When you become mindful of these common cognitive distortions, it will be easier to manage your day-to-day, without your inner critic controlling the shots.
- All or nothing thinking. Also known as black and white thinking involves seeing everything in extremes – either fantastic or horrible, nothing in between.
- Jumping to conclusions (Mind reading). Assuming you know what someone else is thinking even when they’re not thinking that.
- Jumping to conclusions (Fortune telling). When you predict events will happen in a certain way and hold them as static beliefs.
- Personalizing. Taking everything personally and blaming yourself when there is little to no evidence suggesting you should.
- Overgeneralization. After experiencing an event, you believe things will always or never be like that one event.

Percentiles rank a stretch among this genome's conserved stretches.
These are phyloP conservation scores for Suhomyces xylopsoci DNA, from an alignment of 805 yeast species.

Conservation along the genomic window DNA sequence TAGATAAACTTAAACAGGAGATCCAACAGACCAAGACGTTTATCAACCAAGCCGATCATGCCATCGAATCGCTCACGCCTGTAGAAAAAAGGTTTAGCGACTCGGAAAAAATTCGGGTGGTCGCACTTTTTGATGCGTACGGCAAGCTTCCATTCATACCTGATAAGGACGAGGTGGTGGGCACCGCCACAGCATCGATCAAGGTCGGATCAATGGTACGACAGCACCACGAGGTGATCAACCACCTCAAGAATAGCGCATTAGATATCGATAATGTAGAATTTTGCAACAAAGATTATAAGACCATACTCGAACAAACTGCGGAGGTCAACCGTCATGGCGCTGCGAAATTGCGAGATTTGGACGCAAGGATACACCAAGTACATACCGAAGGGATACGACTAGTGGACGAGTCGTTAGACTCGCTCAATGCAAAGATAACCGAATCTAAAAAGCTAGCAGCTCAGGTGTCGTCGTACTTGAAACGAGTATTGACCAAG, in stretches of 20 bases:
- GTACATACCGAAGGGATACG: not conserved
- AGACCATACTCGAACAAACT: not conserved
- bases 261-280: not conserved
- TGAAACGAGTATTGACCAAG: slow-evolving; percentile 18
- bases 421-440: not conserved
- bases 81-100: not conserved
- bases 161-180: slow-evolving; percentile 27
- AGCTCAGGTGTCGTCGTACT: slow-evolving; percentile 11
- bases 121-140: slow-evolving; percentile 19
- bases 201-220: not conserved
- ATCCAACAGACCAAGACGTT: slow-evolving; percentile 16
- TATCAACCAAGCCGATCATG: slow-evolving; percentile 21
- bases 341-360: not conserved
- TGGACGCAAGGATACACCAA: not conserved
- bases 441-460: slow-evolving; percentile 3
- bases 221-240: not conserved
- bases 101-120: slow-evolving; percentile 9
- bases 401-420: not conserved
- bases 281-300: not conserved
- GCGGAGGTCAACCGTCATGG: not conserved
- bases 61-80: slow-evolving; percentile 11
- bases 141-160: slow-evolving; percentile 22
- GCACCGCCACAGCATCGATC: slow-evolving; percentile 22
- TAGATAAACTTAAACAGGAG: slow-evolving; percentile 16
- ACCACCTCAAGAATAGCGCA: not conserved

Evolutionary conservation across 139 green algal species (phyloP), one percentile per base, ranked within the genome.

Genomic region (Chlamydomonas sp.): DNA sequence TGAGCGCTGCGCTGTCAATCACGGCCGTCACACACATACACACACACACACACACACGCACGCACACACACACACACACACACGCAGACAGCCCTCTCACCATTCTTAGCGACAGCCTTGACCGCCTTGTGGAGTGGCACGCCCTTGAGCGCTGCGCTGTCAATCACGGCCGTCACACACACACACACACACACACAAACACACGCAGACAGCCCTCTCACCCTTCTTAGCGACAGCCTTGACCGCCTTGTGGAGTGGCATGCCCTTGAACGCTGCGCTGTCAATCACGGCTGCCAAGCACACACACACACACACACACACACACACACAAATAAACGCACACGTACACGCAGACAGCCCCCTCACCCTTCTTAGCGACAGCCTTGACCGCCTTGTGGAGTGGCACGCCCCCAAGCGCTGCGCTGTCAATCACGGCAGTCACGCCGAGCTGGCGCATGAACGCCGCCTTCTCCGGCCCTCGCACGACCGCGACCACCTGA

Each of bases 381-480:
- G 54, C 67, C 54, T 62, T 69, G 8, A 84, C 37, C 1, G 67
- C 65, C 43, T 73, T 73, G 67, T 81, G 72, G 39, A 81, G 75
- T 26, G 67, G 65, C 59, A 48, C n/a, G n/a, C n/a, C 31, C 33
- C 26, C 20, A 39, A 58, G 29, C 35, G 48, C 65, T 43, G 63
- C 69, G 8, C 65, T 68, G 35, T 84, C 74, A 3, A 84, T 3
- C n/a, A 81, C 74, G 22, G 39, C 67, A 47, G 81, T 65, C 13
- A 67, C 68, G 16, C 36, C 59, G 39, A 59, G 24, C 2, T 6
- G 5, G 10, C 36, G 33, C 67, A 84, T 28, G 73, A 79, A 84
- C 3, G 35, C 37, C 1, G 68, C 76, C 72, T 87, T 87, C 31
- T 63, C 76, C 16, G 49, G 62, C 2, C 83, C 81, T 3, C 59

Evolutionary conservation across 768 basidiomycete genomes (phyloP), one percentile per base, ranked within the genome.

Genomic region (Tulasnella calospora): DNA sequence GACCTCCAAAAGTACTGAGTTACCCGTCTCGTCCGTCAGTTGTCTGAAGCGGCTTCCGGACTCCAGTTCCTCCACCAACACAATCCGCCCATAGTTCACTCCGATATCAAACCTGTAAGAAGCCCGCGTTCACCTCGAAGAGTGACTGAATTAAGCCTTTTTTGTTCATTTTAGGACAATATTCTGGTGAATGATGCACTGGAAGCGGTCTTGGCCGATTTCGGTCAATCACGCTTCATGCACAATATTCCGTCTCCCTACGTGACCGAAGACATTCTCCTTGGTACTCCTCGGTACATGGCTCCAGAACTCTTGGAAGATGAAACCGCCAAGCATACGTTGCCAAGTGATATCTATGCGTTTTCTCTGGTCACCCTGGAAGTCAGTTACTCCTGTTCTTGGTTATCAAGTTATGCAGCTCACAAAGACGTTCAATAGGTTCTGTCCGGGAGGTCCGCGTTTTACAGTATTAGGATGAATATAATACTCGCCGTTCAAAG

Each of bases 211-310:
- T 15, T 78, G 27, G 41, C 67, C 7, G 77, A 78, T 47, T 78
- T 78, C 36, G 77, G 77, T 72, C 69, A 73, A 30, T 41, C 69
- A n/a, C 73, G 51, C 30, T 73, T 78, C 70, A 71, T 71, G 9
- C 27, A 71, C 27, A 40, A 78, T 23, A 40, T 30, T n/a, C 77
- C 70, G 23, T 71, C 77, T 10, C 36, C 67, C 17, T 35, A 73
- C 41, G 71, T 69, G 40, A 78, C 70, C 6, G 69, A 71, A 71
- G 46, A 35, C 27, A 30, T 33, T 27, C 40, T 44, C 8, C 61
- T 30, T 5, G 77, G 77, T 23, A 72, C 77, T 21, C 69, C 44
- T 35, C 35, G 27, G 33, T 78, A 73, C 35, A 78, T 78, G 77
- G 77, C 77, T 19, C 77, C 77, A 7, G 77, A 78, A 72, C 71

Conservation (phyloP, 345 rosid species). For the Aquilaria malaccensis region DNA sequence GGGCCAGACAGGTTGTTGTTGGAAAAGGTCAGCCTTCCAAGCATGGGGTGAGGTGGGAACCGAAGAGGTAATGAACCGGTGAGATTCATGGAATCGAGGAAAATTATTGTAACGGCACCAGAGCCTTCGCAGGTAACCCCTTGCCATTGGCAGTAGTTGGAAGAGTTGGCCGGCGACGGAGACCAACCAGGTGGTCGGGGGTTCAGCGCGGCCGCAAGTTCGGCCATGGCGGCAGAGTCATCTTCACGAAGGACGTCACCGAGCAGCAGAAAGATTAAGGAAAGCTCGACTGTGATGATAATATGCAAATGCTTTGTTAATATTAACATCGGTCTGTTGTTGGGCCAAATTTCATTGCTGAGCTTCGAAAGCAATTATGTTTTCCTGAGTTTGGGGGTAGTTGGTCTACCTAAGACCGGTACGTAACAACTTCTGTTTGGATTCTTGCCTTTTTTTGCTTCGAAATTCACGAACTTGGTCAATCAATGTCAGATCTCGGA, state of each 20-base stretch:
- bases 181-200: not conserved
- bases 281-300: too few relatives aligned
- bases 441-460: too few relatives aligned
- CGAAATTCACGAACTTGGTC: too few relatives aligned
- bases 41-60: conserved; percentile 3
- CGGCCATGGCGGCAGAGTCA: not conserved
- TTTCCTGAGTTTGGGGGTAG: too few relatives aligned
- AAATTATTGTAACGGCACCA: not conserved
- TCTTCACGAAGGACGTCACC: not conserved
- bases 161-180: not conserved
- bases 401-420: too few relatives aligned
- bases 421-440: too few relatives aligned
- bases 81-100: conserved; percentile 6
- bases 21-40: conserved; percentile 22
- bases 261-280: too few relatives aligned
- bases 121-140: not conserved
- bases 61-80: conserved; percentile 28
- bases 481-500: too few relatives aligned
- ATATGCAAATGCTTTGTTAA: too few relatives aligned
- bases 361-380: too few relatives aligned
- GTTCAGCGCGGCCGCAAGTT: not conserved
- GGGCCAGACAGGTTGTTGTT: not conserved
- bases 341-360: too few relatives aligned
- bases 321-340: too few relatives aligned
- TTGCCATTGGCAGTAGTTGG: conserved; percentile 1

- Catastrophizing. Exaggerating unpleasant events.
- Discounting the positive. Obsessing over one negative statement or experience while ignoring the many positive ones.
- Emotional reasoning. This refers to believing one’s emotions; I feel it, therefore, it must be true.
- Should statements. These statements involve things you should or must do.
- Labeling. For example, labeling someone as rude and not being open to anyone’s opinion that they’re not.
- Always being right. Constantly believing you’re right and needing to prove you are.
- Delusions. Having a fixed belief despite evidence that proves otherwise.
How to Challenge Cognitive Distortions
1. Identify the thought